One of the changes made to the Act deals with a facet of workers' compensation law known as "utilization review" or "UR" for short. Insurance companies have used utilization reviews to attempt to refuse payment for medical services requested by an injured worker's treating doctor. The process involves the insurance company sending your medical records to be reviewed by a doctor (usually in another state) to rule on whether certain treatments may be necessary. The UR doctor does not interview or examine the injured worker but merely looks at the medical records and proposed treatment and decides whether or not he or she thinks it is necessary. Often, the reviewing doctor is not even trained in the same specialty as the doctor recommending the treatment.
Prior to the recent changes to the Act, UR reports were not considered heavily by Arbitrators and Commissioners – and for good reason. UR reports ignore the subjective complaints and problems of individual patients and adhere to a strict diagram of what is appropriate treatment and what is not..
Now, the Act puts the burden on the injured worker to refute the findings of these utilization reviews. The injured worker must show that a variance from the standards of care used by the UR physician is reasonably required to cure or relieve the effects of his or her injury. The Act also requires that an Arbitrator or Commissioner must specifically address UR evidence in their decisions. They can no longer choose to give them little consideration.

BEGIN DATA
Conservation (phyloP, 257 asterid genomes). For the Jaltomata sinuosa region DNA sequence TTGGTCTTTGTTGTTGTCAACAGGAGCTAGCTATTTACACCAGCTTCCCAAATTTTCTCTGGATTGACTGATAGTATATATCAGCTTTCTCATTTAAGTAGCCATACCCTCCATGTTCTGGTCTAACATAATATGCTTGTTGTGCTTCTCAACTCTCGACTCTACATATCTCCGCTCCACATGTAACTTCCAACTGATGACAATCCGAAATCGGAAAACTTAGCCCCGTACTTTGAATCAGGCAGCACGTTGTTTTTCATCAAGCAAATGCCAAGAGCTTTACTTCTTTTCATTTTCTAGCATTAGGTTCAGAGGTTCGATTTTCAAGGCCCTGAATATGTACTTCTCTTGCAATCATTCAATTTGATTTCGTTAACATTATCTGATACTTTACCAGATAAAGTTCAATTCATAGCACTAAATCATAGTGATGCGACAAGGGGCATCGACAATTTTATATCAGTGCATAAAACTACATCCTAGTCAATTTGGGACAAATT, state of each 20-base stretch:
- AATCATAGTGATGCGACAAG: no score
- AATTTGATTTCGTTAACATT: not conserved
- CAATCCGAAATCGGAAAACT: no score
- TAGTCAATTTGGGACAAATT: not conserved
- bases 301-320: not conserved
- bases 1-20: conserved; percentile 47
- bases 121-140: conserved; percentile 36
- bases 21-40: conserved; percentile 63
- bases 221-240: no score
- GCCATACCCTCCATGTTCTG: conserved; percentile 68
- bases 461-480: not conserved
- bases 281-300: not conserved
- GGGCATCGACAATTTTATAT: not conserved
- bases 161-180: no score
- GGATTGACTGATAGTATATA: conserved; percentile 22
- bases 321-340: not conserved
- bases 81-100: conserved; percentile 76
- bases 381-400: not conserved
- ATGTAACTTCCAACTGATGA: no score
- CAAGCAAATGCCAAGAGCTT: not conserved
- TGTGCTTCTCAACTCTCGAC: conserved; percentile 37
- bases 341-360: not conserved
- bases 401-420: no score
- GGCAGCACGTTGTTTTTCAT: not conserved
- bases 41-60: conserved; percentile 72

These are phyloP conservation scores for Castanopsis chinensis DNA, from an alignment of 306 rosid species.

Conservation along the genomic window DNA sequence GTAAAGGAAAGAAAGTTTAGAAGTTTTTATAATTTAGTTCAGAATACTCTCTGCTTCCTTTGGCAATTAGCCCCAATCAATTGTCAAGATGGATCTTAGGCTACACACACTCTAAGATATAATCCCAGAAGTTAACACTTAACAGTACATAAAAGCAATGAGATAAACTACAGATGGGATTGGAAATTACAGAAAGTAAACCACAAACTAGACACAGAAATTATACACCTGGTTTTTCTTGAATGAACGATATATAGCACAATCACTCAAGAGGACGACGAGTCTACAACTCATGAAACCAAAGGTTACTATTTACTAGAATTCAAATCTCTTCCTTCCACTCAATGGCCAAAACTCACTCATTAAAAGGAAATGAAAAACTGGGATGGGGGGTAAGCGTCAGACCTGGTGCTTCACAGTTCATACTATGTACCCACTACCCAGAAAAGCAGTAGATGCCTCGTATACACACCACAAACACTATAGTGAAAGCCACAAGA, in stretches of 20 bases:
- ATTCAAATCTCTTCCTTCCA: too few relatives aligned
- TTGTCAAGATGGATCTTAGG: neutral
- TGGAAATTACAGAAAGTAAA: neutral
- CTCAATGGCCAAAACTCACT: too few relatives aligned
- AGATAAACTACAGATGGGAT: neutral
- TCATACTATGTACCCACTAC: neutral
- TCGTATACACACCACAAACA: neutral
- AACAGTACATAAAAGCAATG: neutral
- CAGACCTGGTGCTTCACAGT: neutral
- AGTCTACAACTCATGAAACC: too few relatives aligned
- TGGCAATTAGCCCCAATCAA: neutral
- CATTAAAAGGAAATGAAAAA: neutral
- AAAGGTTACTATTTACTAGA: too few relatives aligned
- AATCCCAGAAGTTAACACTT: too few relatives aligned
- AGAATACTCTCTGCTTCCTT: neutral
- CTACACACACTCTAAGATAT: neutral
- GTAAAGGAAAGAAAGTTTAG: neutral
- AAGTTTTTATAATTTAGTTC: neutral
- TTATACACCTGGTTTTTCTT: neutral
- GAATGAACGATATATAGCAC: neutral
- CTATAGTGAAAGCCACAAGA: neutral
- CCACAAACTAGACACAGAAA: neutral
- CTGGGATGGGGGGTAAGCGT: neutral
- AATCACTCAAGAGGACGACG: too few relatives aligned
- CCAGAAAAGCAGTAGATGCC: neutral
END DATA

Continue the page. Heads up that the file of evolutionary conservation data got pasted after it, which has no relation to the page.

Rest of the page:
This change will require an injured worker and his or her attorney to litigate medical issues more frequently - costing the injured worker time and money. It will increase the likelihood that a claim will have to proceed to hearing in front of an Arbitrator. It will require an injured worker's attorney to take the deposition of UR professionals which may result in the delay of appropriate medical treatment.
If you have been injured and your treatment has been denied pursuant to a Utilization Review, please contact our office so that we may fight for your right to reasonable medical treatment.